President Trump speaks at a National Day of Prayer event on May 2.Kevin Lamarque / Reuters

Donald Trump is finding religion. Or at least, religion is finding its way into his remarks and his campaign’s rhetoric to an unprecedented extent.

On Thursday, the president celebrated the National Day of Prayer at the White House, and he said the Almighty had helped him persevere through the ordeal of Special Counsel Robert Mueller’s investigation.

“People say, ‘How do you get through that whole stuff? How do you get through those witch hunts and everything else?’” Trump said, turning to Vice President Pence. “And you know what we do, Mike? We just do it, right? And we think about God.”

In a variation on his claims about a “war on Christmas,” Trump also claimed that Americans are referring to the Divine more frequently.

“One of the things that Mike and I were discussing just a little while ago—people are so proud to be using that beautiful word, God, and they’re using the word God again, and they’re not hiding from it,” he said. “They’re not being told to take it down, and they’re not saying we can’t honor God. In God we trust. So important.”

The Day of Prayer is an annual venue to talk about faith, but it’s not the only time religion has come up lately. Trump’s 2020 campaign manager, Brad Parscale, tweeted this after a rally in Green Bay, Wisconsin, on Saturday:

That’s the sort of invocation of God that tends to send liberals into fainting fits, but which strikes many evangelicals as a fairly unremarkable expression of faith.

Finally, Trump has been speaking repeatedly (and dishonestly) about late-term abortion during campaign appearances.

By this point it’s banal to note the mismatch between Trump—the coarse, libertine sexual harasser—and the American evangelical movement. It’s a marriage of convenience: Trump gets support he needs, and evangelicals get a champion of their causes, even if that champion is not especially Christlike in his bearing.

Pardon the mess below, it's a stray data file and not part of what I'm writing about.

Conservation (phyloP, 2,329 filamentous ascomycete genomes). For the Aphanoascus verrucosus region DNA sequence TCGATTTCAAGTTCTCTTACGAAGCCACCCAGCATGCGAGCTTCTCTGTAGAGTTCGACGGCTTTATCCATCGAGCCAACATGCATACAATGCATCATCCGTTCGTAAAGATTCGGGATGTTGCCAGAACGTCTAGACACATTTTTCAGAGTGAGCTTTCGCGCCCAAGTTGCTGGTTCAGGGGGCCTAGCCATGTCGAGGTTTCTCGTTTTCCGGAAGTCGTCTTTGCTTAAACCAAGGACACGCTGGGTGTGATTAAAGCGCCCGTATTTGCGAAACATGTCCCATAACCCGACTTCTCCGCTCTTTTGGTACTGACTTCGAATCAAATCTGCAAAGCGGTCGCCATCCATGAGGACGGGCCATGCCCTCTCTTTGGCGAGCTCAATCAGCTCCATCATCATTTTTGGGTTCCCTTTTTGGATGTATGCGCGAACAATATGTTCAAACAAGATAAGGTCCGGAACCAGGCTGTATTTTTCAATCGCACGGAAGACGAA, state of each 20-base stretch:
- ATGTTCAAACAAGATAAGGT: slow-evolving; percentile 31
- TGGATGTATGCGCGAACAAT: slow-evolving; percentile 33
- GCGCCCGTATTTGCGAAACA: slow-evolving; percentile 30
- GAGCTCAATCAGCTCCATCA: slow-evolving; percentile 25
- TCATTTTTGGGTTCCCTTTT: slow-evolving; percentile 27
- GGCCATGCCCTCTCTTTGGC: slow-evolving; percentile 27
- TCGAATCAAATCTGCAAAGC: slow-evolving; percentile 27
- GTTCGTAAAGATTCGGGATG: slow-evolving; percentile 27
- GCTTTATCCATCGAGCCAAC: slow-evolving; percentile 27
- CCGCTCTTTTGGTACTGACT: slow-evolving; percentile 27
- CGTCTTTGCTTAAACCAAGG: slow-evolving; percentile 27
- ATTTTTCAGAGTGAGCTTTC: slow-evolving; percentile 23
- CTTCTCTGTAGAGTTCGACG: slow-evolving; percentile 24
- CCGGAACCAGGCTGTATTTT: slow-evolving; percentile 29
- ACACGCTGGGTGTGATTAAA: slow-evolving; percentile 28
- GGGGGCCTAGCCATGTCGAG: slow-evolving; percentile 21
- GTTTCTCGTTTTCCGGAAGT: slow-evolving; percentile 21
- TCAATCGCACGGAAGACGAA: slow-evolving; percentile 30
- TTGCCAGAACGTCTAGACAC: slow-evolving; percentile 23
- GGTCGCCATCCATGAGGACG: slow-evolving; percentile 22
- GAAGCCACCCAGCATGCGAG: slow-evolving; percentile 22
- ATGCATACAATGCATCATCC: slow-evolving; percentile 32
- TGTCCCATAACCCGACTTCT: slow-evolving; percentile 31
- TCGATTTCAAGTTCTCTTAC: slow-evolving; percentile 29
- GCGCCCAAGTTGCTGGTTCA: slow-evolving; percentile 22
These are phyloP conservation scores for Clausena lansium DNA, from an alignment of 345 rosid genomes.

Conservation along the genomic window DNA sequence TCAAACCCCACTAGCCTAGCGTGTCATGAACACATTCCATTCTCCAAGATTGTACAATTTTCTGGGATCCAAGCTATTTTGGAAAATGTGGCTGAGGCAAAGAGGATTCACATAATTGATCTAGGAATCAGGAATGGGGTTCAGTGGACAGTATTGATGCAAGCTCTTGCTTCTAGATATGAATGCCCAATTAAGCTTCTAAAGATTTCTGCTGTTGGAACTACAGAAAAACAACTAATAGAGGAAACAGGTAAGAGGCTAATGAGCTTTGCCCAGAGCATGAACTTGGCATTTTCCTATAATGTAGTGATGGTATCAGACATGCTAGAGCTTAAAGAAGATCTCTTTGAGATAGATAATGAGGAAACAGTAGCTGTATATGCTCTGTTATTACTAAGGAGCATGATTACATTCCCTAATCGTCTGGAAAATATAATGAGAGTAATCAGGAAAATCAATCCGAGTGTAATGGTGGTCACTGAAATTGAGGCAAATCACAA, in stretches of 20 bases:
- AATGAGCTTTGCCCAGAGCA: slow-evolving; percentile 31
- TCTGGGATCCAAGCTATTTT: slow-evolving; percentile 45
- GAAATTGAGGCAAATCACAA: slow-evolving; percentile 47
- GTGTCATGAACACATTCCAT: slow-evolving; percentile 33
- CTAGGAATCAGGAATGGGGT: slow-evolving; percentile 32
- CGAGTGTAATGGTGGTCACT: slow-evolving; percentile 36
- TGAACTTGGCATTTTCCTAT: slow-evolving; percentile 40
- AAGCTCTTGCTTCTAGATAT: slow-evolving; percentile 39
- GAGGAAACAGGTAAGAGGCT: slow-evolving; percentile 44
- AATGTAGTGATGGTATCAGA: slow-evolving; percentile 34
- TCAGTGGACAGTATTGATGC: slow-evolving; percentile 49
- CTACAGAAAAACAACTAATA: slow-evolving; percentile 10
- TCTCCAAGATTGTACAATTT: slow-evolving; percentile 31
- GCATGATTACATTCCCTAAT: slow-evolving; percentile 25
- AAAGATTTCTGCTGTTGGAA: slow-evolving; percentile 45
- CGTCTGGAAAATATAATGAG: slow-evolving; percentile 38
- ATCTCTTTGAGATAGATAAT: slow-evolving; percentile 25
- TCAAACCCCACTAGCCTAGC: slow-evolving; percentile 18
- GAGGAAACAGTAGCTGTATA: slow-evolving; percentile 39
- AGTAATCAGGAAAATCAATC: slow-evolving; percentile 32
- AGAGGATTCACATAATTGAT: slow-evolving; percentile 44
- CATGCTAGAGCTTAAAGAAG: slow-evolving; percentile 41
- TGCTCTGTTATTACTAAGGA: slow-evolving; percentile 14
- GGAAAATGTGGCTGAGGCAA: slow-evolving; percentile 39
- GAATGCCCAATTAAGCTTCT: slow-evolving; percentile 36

But Trump’s statement that he leaned on God during the Mueller probe is notable because it’s practically unheard of for Trump to speak of God in a personal way like that. (Compare that with his remarks at least year’s event, which feature nothing similar.)

Whether Trump’s God talk is sincere is not for me to say, though it’s hard to imagine it is. Trump has demonstrated his lack of interest in personal devotion many times: He appears never to have regularly attended a church in his adult life—the Presbyterian congregation he named as his home church during the 2016 campaign said he was not an active member—and he has rarely attended services, other than on Christmas and Easter, since becoming president. He infamously referred to “2 Corinthians” at Liberty University in January 2016. He said he’s never sought forgiveness from God. If Trump had experienced some sort of religious epiphany since then, it’s doubtful he would have kept it quiet, given the political advantage he’d reap and given how poorly he keeps anything quiet.

But for political purposes, Trump’s sincerity is beside the point. It’s enough that he is speaking about religion so much. One way God appears to be helping Trump through the ordeal of the Mueller investigation is that, by invoking the Almighty’s name with greater frequency, Trump is managing to retain the support of many voters who might otherwise be disturbed by the special counsel’s findings.

Ironically, even as Trump talks about God more—and claims that more Americans are proudly using God’s name—the general trend is the reverse. The number of Americans who say they have no religious affiliation continues to rise. Ramping up religious appeals, however, meshes with Trump’s demonstrated political strategy of appealing to a base that represents a minority of the electorate and hoping that it can push him across the finish line, just as it did in 2016.

The same week as this flurry of religious talk, Trump and Pence also appeared at the NRA’s annual convention. Guns, religion—it evokes a notorious gaffe by Barack Obama during the 2008 campaign. Referring to “small towns in Pennsylvania” during a fundraiser in San Francisco, Obama said:

They fell through the Clinton administration, and the Bush administration, and each successive administration has said that somehow these communities are gonna regenerate and they have not. And it’s not surprising then they get bitter, they cling to guns or religion or antipathy to people who aren’t like them or anti-immigrant sentiment or anti-trade sentiment as a way to explain their frustrations.

This was a classic Kinsley gaffe—when a politician accidentally tells the truth. Obama’s comments were damaging to his own prospects with these voters, but from today’s vantage point, they uncannily predict the Trump campaign, which was focused on immigration, xenophobia and anti-Muslim sentiment, religion, protectionism, and the Second Amendment.

Perhaps it’s no coincidence that Trump is talking about God and speaking to the NRA just as his allies signal nervousness about his prospects of winning the state of Pennsylvania again in 2020—in other words, the same electorate to which Obama referred in 2008. Voters can cling to guns and religion, but politicians can, too.

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